I’m not sure what to think of the idea that Saturday is “Talk Like Shakespeare Day” across Illinois, including Chicago.
|QUINN: Can he speak Bard?|
Sure enough, Gov. Pat Quinn made the proclamation saying that people should make efforts to speak in Olde English if at all possible, as a way of paying tribute to the playwright who – if not for mankind’s ultimate mortality – would now be 447 years old.
STATE OFFICIALS CITE the fact that there are at least 1,700 words in modern-English vocabulary that owe their origins to Shakespeare’s plays.
They also cited the Chicago Shakespeare Theater, which said people could use “thee” and “thou” instead of “you” when they speak. Insult phrases such as “jackanape” and “doghearted dewberry” also were suggested for those moments when one needed to tell someone off.
Although considering that many people, including some Cook County government employees, had Friday off because they used Good Friday as an excuse to not go to school or work, and some others chose to make Earth Day events part of their Friday routine, I’d like to think that there just wasn’t as much need for insults. A three-day weekend should put us all in a cheery mood.
Besides, this is Chicago, where there are many people who’d like to think we have our own unique language – much of which is meant to counter the mentality behind much proper English.
NOT THAT I’M saying Chicagoans are functionally illiterate. It just seems like a “Talk Like Shakespeare Day” would be anti-Chicago at its very character.
Take an all-too-common quickie lunch of a sandwich and a soda pop – which in Chicago-speak can easily be a “sammich” and a “pop.” Before you think I’m mocking anyone, consider that I believe the only people who are worthy of derision on this point are those who self-righteously insist on saying merely “soda.”
Or the use of the word “prairie,” which in much of the world can bring to mind an image of an open field with natural grasses growing two or three feet high. A thing of natural beauty. Something untouched and unspoiled.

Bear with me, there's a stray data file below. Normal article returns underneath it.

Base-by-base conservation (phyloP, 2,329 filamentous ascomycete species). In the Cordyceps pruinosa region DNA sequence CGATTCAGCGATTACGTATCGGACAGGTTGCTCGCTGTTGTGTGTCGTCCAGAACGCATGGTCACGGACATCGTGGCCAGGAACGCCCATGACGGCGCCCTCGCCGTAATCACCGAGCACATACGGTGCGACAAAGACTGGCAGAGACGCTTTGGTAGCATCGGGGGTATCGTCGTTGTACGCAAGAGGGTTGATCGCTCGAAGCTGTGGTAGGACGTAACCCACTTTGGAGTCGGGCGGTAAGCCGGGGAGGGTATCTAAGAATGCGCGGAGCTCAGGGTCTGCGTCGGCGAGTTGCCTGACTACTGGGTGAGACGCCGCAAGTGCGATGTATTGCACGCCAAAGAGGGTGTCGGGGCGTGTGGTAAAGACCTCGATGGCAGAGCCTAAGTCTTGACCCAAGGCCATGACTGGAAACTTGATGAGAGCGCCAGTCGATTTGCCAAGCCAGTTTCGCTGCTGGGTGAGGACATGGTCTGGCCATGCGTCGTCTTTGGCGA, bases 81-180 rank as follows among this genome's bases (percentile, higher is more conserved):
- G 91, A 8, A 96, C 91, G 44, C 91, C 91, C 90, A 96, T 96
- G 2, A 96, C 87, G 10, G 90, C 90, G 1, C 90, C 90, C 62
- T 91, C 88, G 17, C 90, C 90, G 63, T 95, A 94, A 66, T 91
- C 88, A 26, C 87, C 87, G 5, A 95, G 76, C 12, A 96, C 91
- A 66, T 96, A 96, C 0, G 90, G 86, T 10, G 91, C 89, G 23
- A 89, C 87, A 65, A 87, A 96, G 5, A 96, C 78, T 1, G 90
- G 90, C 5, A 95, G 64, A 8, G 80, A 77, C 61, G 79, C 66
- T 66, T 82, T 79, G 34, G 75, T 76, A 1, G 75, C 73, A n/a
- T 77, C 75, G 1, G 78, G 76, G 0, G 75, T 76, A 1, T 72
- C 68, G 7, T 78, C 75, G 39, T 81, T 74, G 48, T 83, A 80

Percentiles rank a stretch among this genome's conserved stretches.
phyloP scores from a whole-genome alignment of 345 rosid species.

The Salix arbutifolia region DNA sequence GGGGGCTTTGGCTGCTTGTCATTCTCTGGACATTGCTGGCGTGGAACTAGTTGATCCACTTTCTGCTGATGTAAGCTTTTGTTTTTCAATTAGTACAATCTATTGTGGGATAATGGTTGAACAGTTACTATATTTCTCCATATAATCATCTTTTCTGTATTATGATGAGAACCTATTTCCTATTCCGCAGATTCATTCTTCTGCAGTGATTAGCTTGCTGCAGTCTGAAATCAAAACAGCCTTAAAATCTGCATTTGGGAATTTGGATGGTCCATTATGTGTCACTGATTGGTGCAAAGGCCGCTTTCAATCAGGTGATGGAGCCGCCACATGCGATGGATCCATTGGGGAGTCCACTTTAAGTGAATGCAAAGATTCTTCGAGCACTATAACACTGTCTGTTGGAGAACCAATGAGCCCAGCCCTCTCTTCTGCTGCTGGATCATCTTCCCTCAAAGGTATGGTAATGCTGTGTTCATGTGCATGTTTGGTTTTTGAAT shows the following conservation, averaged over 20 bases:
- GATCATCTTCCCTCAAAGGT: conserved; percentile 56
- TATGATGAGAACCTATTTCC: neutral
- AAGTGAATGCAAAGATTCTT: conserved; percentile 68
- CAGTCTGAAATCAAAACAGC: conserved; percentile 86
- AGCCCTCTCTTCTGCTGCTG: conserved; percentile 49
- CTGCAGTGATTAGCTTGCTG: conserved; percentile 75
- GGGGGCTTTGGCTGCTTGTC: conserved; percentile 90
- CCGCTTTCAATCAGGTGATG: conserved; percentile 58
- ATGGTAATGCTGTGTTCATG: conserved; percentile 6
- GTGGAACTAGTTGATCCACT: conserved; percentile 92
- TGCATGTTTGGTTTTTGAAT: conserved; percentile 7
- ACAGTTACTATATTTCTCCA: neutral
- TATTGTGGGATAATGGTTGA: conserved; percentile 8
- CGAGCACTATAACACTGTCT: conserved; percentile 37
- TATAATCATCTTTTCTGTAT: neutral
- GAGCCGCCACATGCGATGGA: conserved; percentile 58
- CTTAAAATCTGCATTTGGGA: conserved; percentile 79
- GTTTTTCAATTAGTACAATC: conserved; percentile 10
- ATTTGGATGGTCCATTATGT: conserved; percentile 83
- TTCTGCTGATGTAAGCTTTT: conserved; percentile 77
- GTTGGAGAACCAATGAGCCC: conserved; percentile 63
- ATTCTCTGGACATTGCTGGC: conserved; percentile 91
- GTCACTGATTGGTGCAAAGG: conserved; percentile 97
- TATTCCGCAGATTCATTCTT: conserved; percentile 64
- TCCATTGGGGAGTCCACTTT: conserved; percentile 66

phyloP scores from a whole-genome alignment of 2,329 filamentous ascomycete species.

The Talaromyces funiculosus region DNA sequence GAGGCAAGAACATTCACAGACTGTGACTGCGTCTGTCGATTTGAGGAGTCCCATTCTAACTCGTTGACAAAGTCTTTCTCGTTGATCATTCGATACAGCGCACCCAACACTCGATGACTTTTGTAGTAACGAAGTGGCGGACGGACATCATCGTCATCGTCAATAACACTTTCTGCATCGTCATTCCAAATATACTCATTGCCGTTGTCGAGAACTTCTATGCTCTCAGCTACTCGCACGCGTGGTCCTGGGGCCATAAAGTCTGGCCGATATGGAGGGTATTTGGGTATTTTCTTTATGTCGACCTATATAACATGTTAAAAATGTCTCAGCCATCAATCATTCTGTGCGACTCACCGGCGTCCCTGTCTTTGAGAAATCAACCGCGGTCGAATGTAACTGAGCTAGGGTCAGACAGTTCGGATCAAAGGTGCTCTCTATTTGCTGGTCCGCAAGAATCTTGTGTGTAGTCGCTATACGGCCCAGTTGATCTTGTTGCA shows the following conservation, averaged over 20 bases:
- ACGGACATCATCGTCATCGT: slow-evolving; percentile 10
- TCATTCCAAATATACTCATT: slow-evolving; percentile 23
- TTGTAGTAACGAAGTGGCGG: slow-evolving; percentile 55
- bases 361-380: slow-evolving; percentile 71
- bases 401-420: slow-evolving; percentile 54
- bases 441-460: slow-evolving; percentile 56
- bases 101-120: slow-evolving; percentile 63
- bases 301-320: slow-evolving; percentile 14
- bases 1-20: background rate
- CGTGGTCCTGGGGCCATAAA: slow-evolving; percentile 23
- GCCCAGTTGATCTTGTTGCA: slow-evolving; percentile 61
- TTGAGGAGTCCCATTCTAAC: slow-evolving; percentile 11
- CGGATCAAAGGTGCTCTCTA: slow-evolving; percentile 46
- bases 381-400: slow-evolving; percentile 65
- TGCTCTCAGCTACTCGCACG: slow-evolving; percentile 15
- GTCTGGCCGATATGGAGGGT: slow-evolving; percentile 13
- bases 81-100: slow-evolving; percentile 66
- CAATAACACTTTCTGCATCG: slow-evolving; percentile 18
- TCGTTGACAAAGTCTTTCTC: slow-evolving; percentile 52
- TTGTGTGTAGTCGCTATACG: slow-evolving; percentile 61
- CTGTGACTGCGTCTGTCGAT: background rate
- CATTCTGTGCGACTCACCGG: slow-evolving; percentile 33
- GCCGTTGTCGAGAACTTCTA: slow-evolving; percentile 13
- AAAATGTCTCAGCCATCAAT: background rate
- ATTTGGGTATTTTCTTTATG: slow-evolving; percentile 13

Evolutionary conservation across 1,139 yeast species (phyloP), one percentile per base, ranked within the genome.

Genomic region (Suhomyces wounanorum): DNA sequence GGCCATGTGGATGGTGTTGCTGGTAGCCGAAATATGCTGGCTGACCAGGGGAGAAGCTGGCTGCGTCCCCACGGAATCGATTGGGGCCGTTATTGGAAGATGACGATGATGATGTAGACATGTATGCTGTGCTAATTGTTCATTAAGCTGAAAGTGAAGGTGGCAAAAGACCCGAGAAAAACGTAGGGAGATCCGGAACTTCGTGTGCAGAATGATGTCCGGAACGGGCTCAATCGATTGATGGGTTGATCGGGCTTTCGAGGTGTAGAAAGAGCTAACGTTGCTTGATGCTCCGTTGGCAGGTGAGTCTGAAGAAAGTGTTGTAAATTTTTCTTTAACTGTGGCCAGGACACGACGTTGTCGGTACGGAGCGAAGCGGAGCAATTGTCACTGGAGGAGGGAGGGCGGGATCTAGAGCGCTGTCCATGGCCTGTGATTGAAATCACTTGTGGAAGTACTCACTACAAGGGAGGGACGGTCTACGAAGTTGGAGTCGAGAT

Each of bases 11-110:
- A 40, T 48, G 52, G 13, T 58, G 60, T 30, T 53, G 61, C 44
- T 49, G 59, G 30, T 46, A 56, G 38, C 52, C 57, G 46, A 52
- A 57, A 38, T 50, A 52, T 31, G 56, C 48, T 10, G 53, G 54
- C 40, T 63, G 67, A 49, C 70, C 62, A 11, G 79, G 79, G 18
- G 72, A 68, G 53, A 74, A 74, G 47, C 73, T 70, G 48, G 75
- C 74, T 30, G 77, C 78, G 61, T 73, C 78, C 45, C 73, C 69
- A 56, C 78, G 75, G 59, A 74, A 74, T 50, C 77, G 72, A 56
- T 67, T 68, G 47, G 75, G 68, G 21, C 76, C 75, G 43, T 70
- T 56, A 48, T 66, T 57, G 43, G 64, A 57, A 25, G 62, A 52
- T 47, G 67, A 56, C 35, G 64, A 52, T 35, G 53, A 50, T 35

But in Chicago-speak, a vacant lot in between existing homes or other structures whose grasses are overgrown weeds. Something that is definitely spoiled and in need of new construction – except for the fact that the lot may well be too small to accommodate a traditional structure, making the land virtually worthless.
UNLESS SOMEONE CAN manage to buy up a few more surrounding lots and then tear down everything to create some super-huge structure (which likely will then be considered to be an architectural eyesore that people will wish could be torn down).
Definitely not something lasting like the literature of Shakespeare. Not even anything beautiful in its graphic bluntness such as the literature of Nelson Algren (whose own fiction about the Chicago of old is more honest than most reporting that occurs on any given day).
Insofar as what constitutes Chicago-speak, one can find many websites around the Internet that will give you would-be glossaries that define various terms – most of which are merely phonetic pronunciations of the way in which the English language is mispronounced by past generations of city residents who were still learning the language.
Such as one website that tried passing off “Grachki” and “Frunchroom” off as legitimate Chicago-speak words for “garage key” and “front room” respectively.
IS IT REALLY right to think that a city whose residents used to repeatedly elected a mayor who openly referred to “O’Hara Field” (for O’Hare International Airport) are going to get all worked up over the thought of saying “thee” and “thou” for a day?
It almost makes me think that Quinn, who likes to go on and on about how he lives on the West Side of Chicago, is forgetting his roots. Perhaps it is because his long-time residence in the Austin neighborhood is dangerously close to suburban Oak Park.
This sounds like the kind of thing that residents of that town would enjoy doing – in addition to pretending that Ernest Hemingway was in any way respected as an author when he lived in that Illinois town.
So excuse me for not trying to write a mock commentary in anything approximating Olde English or the writing style of William Shakespeare. Unless I could have a few hours alone with the youthful Gwyneth Paltrow who appeared many years ago in “Shakespeare in Love,” it wouldn’t be worth it.
FOR I COME from Chicago, the land where pizza is made in a deep pan and stuffed with all kinds of fattening foodstuffs and where our sports teams tend to get more attention than any author ever would.
On those occasions when we get off our duffs, step away from the television and go to see a game, we go to “Soldiers Field” or “Cominskey Park.” Going to a “Globe Theater” sounds like a place that gets raided by the cops when officials want to appear as though they’re cracking down on vice.